Computational Imaging with Optical Coding

Abstract : In modern optics, a variety of diffractive elements (DOEs) and coded apertures are used to modulate and code the amplitude, spectral, and phase information of light prior to acquiring focal plane array intensity measurements.  Computational imaging exploits the underlying physical phenomena transforming the phase and/or amplitude of light as it propagates from the source, through the object, or scene of interest, onto the detector, which typically measures intensity only.  Material and 3D characterization of objects can thus be computationally reconstructed using the spectral and phase characteristics of the reconstructed fields. Applications of coded optical sensing abound in microscopy, spectral imaging, tomography, and holography.

DOEs are implemented as specially designed transmissive 2D or multilayer 3D phase masks, which allows their use instead of conventional refractive lenses and pave the way to modern lensless imaging devices with which are flat, compact, and inexpensive in fabrication.  Coded aperture modulation can be attained by a number of optical elements including spatial light modulators (SLM), binary and spectral coded apertures printed either lithographically, or by patterned thin films.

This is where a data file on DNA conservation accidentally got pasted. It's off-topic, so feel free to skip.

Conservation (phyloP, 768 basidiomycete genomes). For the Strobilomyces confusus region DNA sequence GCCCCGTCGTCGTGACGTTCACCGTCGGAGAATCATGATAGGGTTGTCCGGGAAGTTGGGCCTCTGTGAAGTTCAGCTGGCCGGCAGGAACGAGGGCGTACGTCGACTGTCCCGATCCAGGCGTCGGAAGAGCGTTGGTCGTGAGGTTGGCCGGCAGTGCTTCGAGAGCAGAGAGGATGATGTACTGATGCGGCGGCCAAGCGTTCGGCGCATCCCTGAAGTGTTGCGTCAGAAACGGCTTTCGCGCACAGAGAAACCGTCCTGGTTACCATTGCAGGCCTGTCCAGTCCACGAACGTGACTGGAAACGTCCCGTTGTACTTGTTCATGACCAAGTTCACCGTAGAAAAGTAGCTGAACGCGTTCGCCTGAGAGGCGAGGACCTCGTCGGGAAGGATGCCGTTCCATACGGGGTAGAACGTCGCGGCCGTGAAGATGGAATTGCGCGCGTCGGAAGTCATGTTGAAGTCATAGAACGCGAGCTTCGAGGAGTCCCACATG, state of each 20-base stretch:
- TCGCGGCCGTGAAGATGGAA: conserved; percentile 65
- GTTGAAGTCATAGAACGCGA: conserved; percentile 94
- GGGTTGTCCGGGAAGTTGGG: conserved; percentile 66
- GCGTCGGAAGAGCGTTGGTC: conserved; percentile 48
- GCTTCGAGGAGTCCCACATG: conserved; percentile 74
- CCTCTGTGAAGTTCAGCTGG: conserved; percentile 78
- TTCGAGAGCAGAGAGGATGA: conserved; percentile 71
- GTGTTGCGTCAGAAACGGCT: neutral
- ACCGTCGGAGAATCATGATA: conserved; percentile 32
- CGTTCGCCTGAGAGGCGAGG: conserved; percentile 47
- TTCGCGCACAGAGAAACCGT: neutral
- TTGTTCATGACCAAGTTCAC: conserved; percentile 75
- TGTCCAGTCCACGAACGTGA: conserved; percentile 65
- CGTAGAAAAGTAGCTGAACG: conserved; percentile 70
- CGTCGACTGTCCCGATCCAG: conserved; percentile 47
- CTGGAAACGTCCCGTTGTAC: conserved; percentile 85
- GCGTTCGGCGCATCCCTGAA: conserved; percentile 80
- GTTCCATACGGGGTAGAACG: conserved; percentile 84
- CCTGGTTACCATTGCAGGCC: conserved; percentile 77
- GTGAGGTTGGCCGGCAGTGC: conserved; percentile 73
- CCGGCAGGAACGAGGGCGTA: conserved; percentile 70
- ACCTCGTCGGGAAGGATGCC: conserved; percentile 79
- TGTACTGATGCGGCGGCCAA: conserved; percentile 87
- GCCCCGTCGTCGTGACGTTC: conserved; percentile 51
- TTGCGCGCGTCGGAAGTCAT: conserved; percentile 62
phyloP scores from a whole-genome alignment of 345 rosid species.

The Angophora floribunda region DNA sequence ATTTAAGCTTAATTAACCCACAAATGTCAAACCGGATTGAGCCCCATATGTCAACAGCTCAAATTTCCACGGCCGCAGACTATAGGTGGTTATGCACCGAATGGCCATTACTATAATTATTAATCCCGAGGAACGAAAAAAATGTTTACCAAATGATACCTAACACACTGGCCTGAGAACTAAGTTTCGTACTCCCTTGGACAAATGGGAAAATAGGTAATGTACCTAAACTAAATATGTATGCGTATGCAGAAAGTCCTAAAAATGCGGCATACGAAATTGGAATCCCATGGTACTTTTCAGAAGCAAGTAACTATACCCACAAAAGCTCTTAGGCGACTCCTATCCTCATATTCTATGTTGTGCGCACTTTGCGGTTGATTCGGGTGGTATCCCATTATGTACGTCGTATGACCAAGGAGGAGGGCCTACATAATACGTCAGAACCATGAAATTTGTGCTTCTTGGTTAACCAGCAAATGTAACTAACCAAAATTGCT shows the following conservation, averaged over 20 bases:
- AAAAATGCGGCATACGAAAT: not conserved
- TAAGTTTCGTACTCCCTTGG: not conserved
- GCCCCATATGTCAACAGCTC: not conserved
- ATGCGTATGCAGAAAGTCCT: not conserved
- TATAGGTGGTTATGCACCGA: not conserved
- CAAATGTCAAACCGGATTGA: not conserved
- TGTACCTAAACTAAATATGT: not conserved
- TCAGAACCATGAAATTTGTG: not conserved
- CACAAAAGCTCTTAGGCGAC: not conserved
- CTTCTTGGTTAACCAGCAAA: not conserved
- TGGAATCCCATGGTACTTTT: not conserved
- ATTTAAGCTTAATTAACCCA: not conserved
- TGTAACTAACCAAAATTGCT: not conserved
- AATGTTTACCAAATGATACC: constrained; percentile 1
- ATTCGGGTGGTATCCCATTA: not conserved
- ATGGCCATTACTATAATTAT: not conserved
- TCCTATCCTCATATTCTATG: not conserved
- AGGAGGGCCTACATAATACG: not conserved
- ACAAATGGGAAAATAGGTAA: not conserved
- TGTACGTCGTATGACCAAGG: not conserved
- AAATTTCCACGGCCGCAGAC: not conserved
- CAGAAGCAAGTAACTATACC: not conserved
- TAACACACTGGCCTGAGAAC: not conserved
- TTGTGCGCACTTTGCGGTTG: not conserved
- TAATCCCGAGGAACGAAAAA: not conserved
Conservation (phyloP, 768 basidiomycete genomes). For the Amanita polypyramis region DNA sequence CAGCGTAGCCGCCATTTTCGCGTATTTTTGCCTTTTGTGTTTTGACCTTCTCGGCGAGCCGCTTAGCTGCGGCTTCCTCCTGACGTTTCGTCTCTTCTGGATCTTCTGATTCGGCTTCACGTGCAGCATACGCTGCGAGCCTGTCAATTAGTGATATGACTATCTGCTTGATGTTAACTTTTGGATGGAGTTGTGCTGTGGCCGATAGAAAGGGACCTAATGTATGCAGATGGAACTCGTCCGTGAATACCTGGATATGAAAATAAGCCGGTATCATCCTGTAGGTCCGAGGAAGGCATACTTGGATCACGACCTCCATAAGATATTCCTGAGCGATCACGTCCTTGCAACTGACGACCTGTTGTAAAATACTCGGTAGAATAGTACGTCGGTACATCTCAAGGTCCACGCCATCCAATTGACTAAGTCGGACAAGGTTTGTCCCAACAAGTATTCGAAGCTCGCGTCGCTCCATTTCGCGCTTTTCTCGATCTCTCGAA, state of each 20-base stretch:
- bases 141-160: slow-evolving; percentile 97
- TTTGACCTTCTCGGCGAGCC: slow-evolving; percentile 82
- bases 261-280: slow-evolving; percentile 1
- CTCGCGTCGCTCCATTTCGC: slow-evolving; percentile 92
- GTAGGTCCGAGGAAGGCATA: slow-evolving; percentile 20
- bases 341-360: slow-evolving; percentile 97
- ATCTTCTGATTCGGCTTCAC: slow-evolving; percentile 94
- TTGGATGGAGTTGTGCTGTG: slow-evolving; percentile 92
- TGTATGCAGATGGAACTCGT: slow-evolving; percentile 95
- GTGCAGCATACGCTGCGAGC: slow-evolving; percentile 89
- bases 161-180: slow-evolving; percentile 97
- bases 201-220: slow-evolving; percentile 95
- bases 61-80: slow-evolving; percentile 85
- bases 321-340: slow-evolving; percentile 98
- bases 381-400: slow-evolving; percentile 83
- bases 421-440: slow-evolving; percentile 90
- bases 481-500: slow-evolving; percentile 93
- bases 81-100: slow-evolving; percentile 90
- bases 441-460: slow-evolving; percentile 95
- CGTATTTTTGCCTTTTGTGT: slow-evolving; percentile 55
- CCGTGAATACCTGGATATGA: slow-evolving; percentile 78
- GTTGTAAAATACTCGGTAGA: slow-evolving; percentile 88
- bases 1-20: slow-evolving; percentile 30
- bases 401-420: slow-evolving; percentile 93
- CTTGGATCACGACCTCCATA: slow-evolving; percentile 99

Computational imaging with optical coding bridges optics and computational imaging for end-to-end design and optimization of imaging systems. It encompasses hardware for enhanced sensing as well as software aimed to improve depth of field, resolution in space and spectra, and to unravel the multi dimensional information of light fields.

Topics of interest include, but are not limited to:

  • Optimization of DOEs and coded apertures.
  • Holographic and tomographic imaging with coded measurements.
  • Off-axis interferometric methods;
  • Phase retrieval.
  • Lensless and hybrid (lens&DOE) imaging.

Multidimensional  and spectral imaging.


Dr. Vladimir Katkovnik
Tampere University Tampere

Dr. Xu Ma
Beijing Institute of Technology
Beijing, China

Dr. Gonzalo R. Arce
University of Delaware